Assuming using the external memory bus will work as I hope it also open up the possibility of a low cost 2-4 channel, 8 bit Oscilloscope at 60-100Mhz sampling speed. Using discrete components I should be able to create a high speed ADC etc. This should be sufficient for a 10Mhz Oscilloscope where you have 6-10 samples per Hz at 10Mhz.
To avoid the 176 pin chips I could also do 2 channels on a Hat and simply add Hat’s to to create a Mixed Signal lab kit. It adds a bit of timing complexity to sychronize input from several Hat’s, but it should be doable.
As a hobbyist working with robots and motor controllers I seldom deal with frequencies above 1 Mhz, but I need multiple channels + I like the concept of a low cost Oscilloscope that can be programmed as open source. Using Raspberry PI for graphics means that my Oscilloscope can have a 1920 x 1024 (or even larger) mixed signal display with a standard HMI Interface.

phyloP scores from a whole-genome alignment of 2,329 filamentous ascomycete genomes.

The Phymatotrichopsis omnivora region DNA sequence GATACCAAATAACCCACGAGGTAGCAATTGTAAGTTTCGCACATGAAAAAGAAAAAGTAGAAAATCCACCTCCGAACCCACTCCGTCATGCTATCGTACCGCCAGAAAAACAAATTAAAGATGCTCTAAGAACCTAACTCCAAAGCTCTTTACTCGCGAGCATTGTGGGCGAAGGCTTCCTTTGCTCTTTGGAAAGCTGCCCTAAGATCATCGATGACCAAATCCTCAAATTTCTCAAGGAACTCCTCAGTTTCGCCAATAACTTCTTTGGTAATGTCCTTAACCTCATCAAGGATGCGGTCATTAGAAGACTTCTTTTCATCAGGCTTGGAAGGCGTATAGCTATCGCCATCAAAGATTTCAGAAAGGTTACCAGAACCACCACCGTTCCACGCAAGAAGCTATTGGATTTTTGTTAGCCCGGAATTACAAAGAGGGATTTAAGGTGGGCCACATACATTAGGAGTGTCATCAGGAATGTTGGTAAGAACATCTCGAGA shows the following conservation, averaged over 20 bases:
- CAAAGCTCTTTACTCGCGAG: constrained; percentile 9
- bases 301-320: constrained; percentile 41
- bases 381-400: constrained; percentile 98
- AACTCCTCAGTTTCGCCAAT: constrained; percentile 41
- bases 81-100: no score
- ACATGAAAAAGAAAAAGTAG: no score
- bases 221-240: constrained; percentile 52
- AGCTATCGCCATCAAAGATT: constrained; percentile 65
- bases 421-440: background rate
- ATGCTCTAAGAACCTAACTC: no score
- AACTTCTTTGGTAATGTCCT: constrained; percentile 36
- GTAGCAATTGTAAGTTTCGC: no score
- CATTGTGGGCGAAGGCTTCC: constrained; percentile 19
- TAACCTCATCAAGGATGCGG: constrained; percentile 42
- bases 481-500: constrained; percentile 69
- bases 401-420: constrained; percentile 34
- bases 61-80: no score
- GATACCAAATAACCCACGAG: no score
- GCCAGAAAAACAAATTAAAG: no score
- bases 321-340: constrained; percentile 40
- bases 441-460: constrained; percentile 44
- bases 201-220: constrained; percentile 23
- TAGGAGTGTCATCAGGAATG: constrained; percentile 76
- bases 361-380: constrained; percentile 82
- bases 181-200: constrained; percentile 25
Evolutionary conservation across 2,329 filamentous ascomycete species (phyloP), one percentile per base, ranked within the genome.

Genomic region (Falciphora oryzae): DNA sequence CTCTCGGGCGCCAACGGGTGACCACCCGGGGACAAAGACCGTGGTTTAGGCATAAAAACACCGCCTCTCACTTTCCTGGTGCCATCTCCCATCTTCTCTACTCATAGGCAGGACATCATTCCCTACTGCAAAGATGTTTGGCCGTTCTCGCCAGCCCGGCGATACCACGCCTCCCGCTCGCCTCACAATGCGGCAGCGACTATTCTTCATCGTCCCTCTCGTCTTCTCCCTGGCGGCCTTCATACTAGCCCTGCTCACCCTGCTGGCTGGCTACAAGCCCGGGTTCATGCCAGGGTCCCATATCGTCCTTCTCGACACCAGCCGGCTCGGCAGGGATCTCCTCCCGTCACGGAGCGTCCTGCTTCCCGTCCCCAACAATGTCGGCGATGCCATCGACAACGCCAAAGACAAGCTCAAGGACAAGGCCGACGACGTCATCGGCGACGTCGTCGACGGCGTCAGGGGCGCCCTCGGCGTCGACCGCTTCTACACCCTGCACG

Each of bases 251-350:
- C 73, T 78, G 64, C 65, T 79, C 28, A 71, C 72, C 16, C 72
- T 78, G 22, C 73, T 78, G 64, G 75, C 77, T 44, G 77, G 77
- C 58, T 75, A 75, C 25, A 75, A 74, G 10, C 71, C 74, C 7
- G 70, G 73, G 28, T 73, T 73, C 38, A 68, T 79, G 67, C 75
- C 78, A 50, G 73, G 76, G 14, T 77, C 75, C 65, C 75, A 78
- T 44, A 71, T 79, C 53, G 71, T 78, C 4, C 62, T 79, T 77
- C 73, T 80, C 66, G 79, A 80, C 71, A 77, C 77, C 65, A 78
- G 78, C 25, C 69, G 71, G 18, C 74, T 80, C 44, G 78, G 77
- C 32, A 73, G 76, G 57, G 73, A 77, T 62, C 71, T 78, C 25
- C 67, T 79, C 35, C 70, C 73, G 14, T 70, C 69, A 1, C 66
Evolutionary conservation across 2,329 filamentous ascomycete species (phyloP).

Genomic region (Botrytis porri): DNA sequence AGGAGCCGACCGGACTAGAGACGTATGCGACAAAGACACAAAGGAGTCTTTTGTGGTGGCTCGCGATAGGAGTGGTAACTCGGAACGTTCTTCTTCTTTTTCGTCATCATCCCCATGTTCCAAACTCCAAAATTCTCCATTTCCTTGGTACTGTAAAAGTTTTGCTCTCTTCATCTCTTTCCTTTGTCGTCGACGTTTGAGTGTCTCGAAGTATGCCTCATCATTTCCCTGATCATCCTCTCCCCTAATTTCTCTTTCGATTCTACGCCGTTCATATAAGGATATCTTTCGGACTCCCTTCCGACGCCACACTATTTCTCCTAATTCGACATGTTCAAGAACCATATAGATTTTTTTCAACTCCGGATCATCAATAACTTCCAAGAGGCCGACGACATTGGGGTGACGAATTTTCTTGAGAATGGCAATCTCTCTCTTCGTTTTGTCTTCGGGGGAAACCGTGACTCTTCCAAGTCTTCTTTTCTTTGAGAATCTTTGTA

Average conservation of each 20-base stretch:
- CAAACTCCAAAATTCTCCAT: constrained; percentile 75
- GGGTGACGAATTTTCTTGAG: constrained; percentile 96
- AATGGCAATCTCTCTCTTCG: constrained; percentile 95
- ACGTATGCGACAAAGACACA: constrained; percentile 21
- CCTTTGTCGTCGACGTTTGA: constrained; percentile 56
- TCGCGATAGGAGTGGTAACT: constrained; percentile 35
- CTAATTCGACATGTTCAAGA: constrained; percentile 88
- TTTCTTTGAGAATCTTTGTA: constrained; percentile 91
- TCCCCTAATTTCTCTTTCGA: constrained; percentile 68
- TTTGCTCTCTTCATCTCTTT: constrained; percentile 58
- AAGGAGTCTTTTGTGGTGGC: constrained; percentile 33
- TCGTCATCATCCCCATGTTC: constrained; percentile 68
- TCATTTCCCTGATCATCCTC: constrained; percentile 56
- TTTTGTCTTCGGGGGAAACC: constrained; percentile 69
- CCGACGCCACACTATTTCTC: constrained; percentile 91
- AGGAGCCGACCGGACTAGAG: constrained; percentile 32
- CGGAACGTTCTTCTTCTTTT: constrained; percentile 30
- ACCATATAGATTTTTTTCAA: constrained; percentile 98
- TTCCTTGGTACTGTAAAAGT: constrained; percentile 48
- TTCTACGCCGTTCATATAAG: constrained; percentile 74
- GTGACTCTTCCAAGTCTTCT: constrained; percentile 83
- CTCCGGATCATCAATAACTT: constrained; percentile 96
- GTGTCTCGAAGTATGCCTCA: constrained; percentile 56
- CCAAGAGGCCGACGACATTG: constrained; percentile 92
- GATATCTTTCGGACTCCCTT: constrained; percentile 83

The second side of this is that I can also create a 2 channel function generator with the same speed using a classic resistor ladder. This should be able to output programmable signal patterns at 5Mhz with 20 samples per Hz. I have dedicated chips that can deal with 40Mhz or higher, but those have limitation in patterns + I could add transistors to deliver 5Mhz with programmable Voltage and Effect.
Transferring data to Raspberry PI is an issue, but we can benefit from a faster SPI + we can filter data on the Hat because we only need to transfer as much data as we can display. This would make a heck of a lab kit if I can make this work.
I have a STM32F429 dev kit that I will test with to verify if this is doable.